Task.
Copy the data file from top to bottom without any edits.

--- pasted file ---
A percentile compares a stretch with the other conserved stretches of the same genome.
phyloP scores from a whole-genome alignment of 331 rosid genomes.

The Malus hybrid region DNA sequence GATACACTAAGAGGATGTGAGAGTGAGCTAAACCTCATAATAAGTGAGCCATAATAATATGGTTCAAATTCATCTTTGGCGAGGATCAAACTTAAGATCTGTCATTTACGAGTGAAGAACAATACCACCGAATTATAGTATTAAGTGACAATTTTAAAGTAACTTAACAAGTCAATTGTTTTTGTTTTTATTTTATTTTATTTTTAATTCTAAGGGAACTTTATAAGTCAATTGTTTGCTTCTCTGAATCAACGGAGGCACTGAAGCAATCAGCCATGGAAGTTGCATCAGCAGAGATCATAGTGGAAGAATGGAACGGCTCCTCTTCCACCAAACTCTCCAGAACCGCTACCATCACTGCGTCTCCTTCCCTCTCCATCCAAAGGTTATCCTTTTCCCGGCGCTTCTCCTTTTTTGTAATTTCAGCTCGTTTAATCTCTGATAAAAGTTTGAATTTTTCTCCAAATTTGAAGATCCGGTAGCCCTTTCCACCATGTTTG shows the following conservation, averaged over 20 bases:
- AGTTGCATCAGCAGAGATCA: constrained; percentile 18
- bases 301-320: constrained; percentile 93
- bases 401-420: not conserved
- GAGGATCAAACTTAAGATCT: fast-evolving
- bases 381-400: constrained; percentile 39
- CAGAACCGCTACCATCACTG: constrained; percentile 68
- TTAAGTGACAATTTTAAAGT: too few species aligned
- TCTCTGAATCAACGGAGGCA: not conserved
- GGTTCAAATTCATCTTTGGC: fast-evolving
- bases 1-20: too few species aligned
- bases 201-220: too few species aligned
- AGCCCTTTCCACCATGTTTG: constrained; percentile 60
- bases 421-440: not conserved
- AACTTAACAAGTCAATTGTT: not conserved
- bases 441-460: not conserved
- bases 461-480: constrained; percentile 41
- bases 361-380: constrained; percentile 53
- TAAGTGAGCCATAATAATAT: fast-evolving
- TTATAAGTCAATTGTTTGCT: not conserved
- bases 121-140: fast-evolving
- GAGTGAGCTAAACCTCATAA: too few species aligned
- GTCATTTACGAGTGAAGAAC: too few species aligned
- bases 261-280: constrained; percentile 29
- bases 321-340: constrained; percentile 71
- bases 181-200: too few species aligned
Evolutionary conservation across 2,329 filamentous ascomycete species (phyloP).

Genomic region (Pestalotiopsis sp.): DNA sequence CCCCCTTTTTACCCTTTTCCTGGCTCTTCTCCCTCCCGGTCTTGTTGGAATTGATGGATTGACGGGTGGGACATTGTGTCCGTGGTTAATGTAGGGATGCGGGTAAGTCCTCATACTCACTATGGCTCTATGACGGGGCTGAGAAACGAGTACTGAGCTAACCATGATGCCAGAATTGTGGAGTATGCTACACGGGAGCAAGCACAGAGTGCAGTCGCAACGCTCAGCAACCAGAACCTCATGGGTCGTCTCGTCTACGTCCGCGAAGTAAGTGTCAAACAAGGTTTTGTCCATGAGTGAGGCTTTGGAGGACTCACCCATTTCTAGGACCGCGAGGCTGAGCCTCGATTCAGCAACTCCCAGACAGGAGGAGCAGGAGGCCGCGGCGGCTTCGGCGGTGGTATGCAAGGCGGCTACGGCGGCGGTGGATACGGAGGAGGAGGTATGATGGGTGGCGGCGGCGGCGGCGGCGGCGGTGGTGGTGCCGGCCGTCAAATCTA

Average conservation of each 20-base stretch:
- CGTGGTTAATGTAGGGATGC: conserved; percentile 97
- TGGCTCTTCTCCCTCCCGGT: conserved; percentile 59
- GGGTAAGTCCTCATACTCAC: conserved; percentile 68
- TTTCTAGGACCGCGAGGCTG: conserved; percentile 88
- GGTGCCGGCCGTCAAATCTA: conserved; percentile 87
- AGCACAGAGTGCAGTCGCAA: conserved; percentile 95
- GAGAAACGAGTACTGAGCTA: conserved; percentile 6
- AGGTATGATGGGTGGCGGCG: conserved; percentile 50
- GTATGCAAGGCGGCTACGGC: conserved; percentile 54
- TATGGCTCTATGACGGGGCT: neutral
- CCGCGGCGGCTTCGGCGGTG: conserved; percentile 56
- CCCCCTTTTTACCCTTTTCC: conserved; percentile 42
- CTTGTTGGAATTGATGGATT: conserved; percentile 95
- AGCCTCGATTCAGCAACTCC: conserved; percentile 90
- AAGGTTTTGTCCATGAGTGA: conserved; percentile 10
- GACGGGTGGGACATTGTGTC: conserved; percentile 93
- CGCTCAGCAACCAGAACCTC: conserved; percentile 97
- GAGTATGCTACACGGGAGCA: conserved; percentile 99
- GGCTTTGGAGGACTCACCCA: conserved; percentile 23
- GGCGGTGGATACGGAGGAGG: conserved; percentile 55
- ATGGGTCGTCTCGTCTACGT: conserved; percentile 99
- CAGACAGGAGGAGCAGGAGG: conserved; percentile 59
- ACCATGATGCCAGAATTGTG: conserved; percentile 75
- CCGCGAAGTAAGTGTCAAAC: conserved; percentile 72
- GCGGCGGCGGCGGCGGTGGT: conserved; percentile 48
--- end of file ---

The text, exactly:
A percentile compares a stretch with the other conserved stretches of the same genome.
phyloP scores from a whole-genome alignment of 331 rosid genomes.

The Malus hybrid region DNA sequence GATACACTAAGAGGATGTGAGAGTGAGCTAAACCTCATAATAAGTGAGCCATAATAATATGGTTCAAATTCATCTTTGGCGAGGATCAAACTTAAGATCTGTCATTTACGAGTGAAGAACAATACCACCGAATTATAGTATTAAGTGACAATTTTAAAGTAACTTAACAAGTCAATTGTTTTTGTTTTTATTTTATTTTATTTTTAATTCTAAGGGAACTTTATAAGTCAATTGTTTGCTTCTCTGAATCAACGGAGGCACTGAAGCAATCAGCCATGGAAGTTGCATCAGCAGAGATCATAGTGGAAGAATGGAACGGCTCCTCTTCCACCAAACTCTCCAGAACCGCTACCATCACTGCGTCTCCTTCCCTCTCCATCCAAAGGTTATCCTTTTCCCGGCGCTTCTCCTTTTTTGTAATTTCAGCTCGTTTAATCTCTGATAAAAGTTTGAATTTTTCTCCAAATTTGAAGATCCGGTAGCCCTTTCCACCATGTTTG shows the following conservation, averaged over 20 bases:
- AGTTGCATCAGCAGAGATCA: constrained; percentile 18
- bases 301-320: constrained; percentile 93
- bases 401-420: not conserved
- GAGGATCAAACTTAAGATCT: fast-evolving
- bases 381-400: constrained; percentile 39
- CAGAACCGCTACCATCACTG: constrained; percentile 68
- TTAAGTGACAATTTTAAAGT: too few species aligned
- TCTCTGAATCAACGGAGGCA: not conserved
- GGTTCAAATTCATCTTTGGC: fast-evolving
- bases 1-20: too few species aligned
- bases 201-220: too few species aligned
- AGCCCTTTCCACCATGTTTG: constrained; percentile 60
- bases 421-440: not conserved
- AACTTAACAAGTCAATTGTT: not conserved
- bases 441-460: not conserved
- bases 461-480: constrained; percentile 41
- bases 361-380: constrained; percentile 53
- TAAGTGAGCCATAATAATAT: fast-evolving
- TTATAAGTCAATTGTTTGCT: not conserved
- bases 121-140: fast-evolving
- GAGTGAGCTAAACCTCATAA: too few species aligned
- GTCATTTACGAGTGAAGAAC: too few species aligned
- bases 261-280: constrained; percentile 29
- bases 321-340: constrained; percentile 71
- bases 181-200: too few species aligned
Evolutionary conservation across 2,329 filamentous ascomycete species (phyloP).

Genomic region (Pestalotiopsis sp.): DNA sequence CCCCCTTTTTACCCTTTTCCTGGCTCTTCTCCCTCCCGGTCTTGTTGGAATTGATGGATTGACGGGTGGGACATTGTGTCCGTGGTTAATGTAGGGATGCGGGTAAGTCCTCATACTCACTATGGCTCTATGACGGGGCTGAGAAACGAGTACTGAGCTAACCATGATGCCAGAATTGTGGAGTATGCTACACGGGAGCAAGCACAGAGTGCAGTCGCAACGCTCAGCAACCAGAACCTCATGGGTCGTCTCGTCTACGTCCGCGAAGTAAGTGTCAAACAAGGTTTTGTCCATGAGTGAGGCTTTGGAGGACTCACCCATTTCTAGGACCGCGAGGCTGAGCCTCGATTCAGCAACTCCCAGACAGGAGGAGCAGGAGGCCGCGGCGGCTTCGGCGGTGGTATGCAAGGCGGCTACGGCGGCGGTGGATACGGAGGAGGAGGTATGATGGGTGGCGGCGGCGGCGGCGGCGGCGGTGGTGGTGCCGGCCGTCAAATCTA

Average conservation of each 20-base stretch:
- CGTGGTTAATGTAGGGATGC: conserved; percentile 97
- TGGCTCTTCTCCCTCCCGGT: conserved; percentile 59
- GGGTAAGTCCTCATACTCAC: conserved; percentile 68
- TTTCTAGGACCGCGAGGCTG: conserved; percentile 88
- GGTGCCGGCCGTCAAATCTA: conserved; percentile 87
- AGCACAGAGTGCAGTCGCAA: conserved; percentile 95
- GAGAAACGAGTACTGAGCTA: conserved; percentile 6
- AGGTATGATGGGTGGCGGCG: conserved; percentile 50
- GTATGCAAGGCGGCTACGGC: conserved; percentile 54
- TATGGCTCTATGACGGGGCT: neutral
- CCGCGGCGGCTTCGGCGGTG: conserved; percentile 56
- CCCCCTTTTTACCCTTTTCC: conserved; percentile 42
- CTTGTTGGAATTGATGGATT: conserved; percentile 95
- AGCCTCGATTCAGCAACTCC: conserved; percentile 90
- AAGGTTTTGTCCATGAGTGA: conserved; percentile 10
- GACGGGTGGGACATTGTGTC: conserved; percentile 93
- CGCTCAGCAACCAGAACCTC: conserved; percentile 97
- GAGTATGCTACACGGGAGCA: conserved; percentile 99
- GGCTTTGGAGGACTCACCCA: conserved; percentile 23
- GGCGGTGGATACGGAGGAGG: conserved; percentile 55
- ATGGGTCGTCTCGTCTACGT: conserved; percentile 99
- CAGACAGGAGGAGCAGGAGG: conserved; percentile 59
- ACCATGATGCCAGAATTGTG: conserved; percentile 75
- CCGCGAAGTAAGTGTCAAAC: conserved; percentile 72
- GCGGCGGCGGCGGCGGTGGT: conserved; percentile 48